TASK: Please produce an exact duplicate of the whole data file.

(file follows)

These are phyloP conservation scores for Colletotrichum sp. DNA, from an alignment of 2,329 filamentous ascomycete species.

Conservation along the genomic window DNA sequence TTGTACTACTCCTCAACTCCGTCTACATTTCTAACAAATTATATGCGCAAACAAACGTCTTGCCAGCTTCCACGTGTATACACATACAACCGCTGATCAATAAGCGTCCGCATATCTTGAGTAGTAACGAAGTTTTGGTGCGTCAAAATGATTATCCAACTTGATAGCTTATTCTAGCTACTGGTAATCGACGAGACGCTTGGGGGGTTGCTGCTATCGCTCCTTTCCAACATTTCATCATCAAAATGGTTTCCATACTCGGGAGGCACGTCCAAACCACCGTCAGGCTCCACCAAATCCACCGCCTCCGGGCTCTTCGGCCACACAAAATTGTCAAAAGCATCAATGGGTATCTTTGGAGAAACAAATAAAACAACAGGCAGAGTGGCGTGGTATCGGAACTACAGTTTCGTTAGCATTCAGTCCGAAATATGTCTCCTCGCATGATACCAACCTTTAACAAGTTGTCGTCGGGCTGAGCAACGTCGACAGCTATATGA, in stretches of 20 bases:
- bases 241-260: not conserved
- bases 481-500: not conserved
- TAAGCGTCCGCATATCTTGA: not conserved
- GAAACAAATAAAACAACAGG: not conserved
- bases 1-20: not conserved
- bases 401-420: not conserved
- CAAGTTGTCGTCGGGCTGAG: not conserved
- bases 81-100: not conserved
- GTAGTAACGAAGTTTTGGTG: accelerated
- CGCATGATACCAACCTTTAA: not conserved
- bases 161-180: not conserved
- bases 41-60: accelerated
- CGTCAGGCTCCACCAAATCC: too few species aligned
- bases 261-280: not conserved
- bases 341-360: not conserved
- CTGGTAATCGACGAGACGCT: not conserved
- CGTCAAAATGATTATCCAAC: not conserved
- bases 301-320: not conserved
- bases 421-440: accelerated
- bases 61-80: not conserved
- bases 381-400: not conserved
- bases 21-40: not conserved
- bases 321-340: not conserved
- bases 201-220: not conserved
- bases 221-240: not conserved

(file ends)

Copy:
These are phyloP conservation scores for Colletotrichum sp. DNA, from an alignment of 2,329 filamentous ascomycete species.

Conservation along the genomic window DNA sequence TTGTACTACTCCTCAACTCCGTCTACATTTCTAACAAATTATATGCGCAAACAAACGTCTTGCCAGCTTCCACGTGTATACACATACAACCGCTGATCAATAAGCGTCCGCATATCTTGAGTAGTAACGAAGTTTTGGTGCGTCAAAATGATTATCCAACTTGATAGCTTATTCTAGCTACTGGTAATCGACGAGACGCTTGGGGGGTTGCTGCTATCGCTCCTTTCCAACATTTCATCATCAAAATGGTTTCCATACTCGGGAGGCACGTCCAAACCACCGTCAGGCTCCACCAAATCCACCGCCTCCGGGCTCTTCGGCCACACAAAATTGTCAAAAGCATCAATGGGTATCTTTGGAGAAACAAATAAAACAACAGGCAGAGTGGCGTGGTATCGGAACTACAGTTTCGTTAGCATTCAGTCCGAAATATGTCTCCTCGCATGATACCAACCTTTAACAAGTTGTCGTCGGGCTGAGCAACGTCGACAGCTATATGA, in stretches of 20 bases:
- bases 241-260: not conserved
- bases 481-500: not conserved
- TAAGCGTCCGCATATCTTGA: not conserved
- GAAACAAATAAAACAACAGG: not conserved
- bases 1-20: not conserved
- bases 401-420: not conserved
- CAAGTTGTCGTCGGGCTGAG: not conserved
- bases 81-100: not conserved
- GTAGTAACGAAGTTTTGGTG: accelerated
- CGCATGATACCAACCTTTAA: not conserved
- bases 161-180: not conserved
- bases 41-60: accelerated
- CGTCAGGCTCCACCAAATCC: too few species aligned
- bases 261-280: not conserved
- bases 341-360: not conserved
- CTGGTAATCGACGAGACGCT: not conserved
- CGTCAAAATGATTATCCAAC: not conserved
- bases 301-320: not conserved
- bases 421-440: accelerated
- bases 61-80: not conserved
- bases 381-400: not conserved
- bases 21-40: not conserved
- bases 321-340: not conserved
- bases 201-220: not conserved
- bases 221-240: not conserved